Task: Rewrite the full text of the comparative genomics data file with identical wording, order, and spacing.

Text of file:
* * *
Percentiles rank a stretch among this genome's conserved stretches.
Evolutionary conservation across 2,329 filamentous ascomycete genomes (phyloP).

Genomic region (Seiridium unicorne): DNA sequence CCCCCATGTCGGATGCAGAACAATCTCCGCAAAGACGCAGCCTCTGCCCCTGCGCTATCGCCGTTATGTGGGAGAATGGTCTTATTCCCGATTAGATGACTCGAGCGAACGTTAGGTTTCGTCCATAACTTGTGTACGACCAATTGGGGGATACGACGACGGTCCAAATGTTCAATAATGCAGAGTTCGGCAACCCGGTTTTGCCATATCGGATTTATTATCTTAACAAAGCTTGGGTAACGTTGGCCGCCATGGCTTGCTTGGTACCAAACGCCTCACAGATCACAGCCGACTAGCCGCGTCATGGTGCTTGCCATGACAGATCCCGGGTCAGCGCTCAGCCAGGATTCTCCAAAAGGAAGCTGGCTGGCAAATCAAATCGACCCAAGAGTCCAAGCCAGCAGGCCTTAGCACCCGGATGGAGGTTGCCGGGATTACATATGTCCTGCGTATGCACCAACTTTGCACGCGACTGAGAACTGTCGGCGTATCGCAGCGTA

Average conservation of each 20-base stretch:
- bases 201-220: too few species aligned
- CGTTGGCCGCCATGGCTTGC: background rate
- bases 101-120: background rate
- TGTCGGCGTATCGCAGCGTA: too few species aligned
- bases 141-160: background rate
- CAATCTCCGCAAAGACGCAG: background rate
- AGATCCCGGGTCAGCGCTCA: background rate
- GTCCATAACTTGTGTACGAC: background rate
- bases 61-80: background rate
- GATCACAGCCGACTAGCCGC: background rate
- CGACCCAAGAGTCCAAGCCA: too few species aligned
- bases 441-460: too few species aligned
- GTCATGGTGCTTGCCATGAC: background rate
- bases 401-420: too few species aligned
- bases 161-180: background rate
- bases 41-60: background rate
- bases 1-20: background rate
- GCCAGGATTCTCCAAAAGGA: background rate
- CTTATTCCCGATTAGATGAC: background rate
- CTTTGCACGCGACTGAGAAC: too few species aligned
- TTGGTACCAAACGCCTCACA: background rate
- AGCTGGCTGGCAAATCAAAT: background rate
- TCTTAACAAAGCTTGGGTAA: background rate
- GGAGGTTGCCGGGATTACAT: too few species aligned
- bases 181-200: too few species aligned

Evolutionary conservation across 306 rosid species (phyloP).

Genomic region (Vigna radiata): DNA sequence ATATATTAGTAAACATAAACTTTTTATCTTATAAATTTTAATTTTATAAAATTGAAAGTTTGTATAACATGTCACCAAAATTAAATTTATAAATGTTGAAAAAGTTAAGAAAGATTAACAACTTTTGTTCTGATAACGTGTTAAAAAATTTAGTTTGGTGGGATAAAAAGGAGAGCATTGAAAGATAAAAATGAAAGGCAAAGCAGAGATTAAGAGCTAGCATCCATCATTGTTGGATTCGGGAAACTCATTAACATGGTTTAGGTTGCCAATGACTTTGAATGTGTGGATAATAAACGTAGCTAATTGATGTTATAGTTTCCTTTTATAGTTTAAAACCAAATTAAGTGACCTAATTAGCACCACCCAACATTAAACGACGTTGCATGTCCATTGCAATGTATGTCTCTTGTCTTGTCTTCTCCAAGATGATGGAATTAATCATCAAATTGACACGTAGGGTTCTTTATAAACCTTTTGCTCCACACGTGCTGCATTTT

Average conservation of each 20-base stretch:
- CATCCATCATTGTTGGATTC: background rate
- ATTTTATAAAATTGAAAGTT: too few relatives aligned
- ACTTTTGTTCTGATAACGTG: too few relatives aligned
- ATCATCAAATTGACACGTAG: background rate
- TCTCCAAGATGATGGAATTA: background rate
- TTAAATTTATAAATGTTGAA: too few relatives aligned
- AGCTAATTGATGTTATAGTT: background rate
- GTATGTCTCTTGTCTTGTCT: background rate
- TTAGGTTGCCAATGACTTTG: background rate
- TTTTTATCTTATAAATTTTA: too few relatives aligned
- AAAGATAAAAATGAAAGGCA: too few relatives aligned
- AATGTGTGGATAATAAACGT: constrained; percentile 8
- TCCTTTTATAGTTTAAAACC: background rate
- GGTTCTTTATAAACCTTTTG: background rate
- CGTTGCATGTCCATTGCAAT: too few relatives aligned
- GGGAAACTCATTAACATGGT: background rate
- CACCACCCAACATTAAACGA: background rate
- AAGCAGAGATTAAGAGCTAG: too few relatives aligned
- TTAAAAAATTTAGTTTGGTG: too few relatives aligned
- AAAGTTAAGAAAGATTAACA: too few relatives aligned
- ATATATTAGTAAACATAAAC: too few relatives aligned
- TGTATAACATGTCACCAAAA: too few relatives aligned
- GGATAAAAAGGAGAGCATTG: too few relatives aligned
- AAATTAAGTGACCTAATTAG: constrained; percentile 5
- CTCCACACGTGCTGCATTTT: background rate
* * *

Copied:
Percentiles rank a stretch among this genome's conserved stretches.
Evolutionary conservation across 2,329 filamentous ascomycete genomes (phyloP).

Genomic region (Seiridium unicorne): DNA sequence CCCCCATGTCGGATGCAGAACAATCTCCGCAAAGACGCAGCCTCTGCCCCTGCGCTATCGCCGTTATGTGGGAGAATGGTCTTATTCCCGATTAGATGACTCGAGCGAACGTTAGGTTTCGTCCATAACTTGTGTACGACCAATTGGGGGATACGACGACGGTCCAAATGTTCAATAATGCAGAGTTCGGCAACCCGGTTTTGCCATATCGGATTTATTATCTTAACAAAGCTTGGGTAACGTTGGCCGCCATGGCTTGCTTGGTACCAAACGCCTCACAGATCACAGCCGACTAGCCGCGTCATGGTGCTTGCCATGACAGATCCCGGGTCAGCGCTCAGCCAGGATTCTCCAAAAGGAAGCTGGCTGGCAAATCAAATCGACCCAAGAGTCCAAGCCAGCAGGCCTTAGCACCCGGATGGAGGTTGCCGGGATTACATATGTCCTGCGTATGCACCAACTTTGCACGCGACTGAGAACTGTCGGCGTATCGCAGCGTA

Average conservation of each 20-base stretch:
- bases 201-220: too few species aligned
- CGTTGGCCGCCATGGCTTGC: background rate
- bases 101-120: background rate
- TGTCGGCGTATCGCAGCGTA: too few species aligned
- bases 141-160: background rate
- CAATCTCCGCAAAGACGCAG: background rate
- AGATCCCGGGTCAGCGCTCA: background rate
- GTCCATAACTTGTGTACGAC: background rate
- bases 61-80: background rate
- GATCACAGCCGACTAGCCGC: background rate
- CGACCCAAGAGTCCAAGCCA: too few species aligned
- bases 441-460: too few species aligned
- GTCATGGTGCTTGCCATGAC: background rate
- bases 401-420: too few species aligned
- bases 161-180: background rate
- bases 41-60: background rate
- bases 1-20: background rate
- GCCAGGATTCTCCAAAAGGA: background rate
- CTTATTCCCGATTAGATGAC: background rate
- CTTTGCACGCGACTGAGAAC: too few species aligned
- TTGGTACCAAACGCCTCACA: background rate
- AGCTGGCTGGCAAATCAAAT: background rate
- TCTTAACAAAGCTTGGGTAA: background rate
- GGAGGTTGCCGGGATTACAT: too few species aligned
- bases 181-200: too few species aligned

Evolutionary conservation across 306 rosid species (phyloP).

Genomic region (Vigna radiata): DNA sequence ATATATTAGTAAACATAAACTTTTTATCTTATAAATTTTAATTTTATAAAATTGAAAGTTTGTATAACATGTCACCAAAATTAAATTTATAAATGTTGAAAAAGTTAAGAAAGATTAACAACTTTTGTTCTGATAACGTGTTAAAAAATTTAGTTTGGTGGGATAAAAAGGAGAGCATTGAAAGATAAAAATGAAAGGCAAAGCAGAGATTAAGAGCTAGCATCCATCATTGTTGGATTCGGGAAACTCATTAACATGGTTTAGGTTGCCAATGACTTTGAATGTGTGGATAATAAACGTAGCTAATTGATGTTATAGTTTCCTTTTATAGTTTAAAACCAAATTAAGTGACCTAATTAGCACCACCCAACATTAAACGACGTTGCATGTCCATTGCAATGTATGTCTCTTGTCTTGTCTTCTCCAAGATGATGGAATTAATCATCAAATTGACACGTAGGGTTCTTTATAAACCTTTTGCTCCACACGTGCTGCATTTT

Average conservation of each 20-base stretch:
- CATCCATCATTGTTGGATTC: background rate
- ATTTTATAAAATTGAAAGTT: too few relatives aligned
- ACTTTTGTTCTGATAACGTG: too few relatives aligned
- ATCATCAAATTGACACGTAG: background rate
- TCTCCAAGATGATGGAATTA: background rate
- TTAAATTTATAAATGTTGAA: too few relatives aligned
- AGCTAATTGATGTTATAGTT: background rate
- GTATGTCTCTTGTCTTGTCT: background rate
- TTAGGTTGCCAATGACTTTG: background rate
- TTTTTATCTTATAAATTTTA: too few relatives aligned
- AAAGATAAAAATGAAAGGCA: too few relatives aligned
- AATGTGTGGATAATAAACGT: constrained; percentile 8
- TCCTTTTATAGTTTAAAACC: background rate
- GGTTCTTTATAAACCTTTTG: background rate
- CGTTGCATGTCCATTGCAAT: too few relatives aligned
- GGGAAACTCATTAACATGGT: background rate
- CACCACCCAACATTAAACGA: background rate
- AAGCAGAGATTAAGAGCTAG: too few relatives aligned
- TTAAAAAATTTAGTTTGGTG: too few relatives aligned
- AAAGTTAAGAAAGATTAACA: too few relatives aligned
- ATATATTAGTAAACATAAAC: too few relatives aligned
- TGTATAACATGTCACCAAAA: too few relatives aligned
- GGATAAAAAGGAGAGCATTG: too few relatives aligned
- AAATTAAGTGACCTAATTAG: constrained; percentile 5
- CTCCACACGTGCTGCATTTT: background rate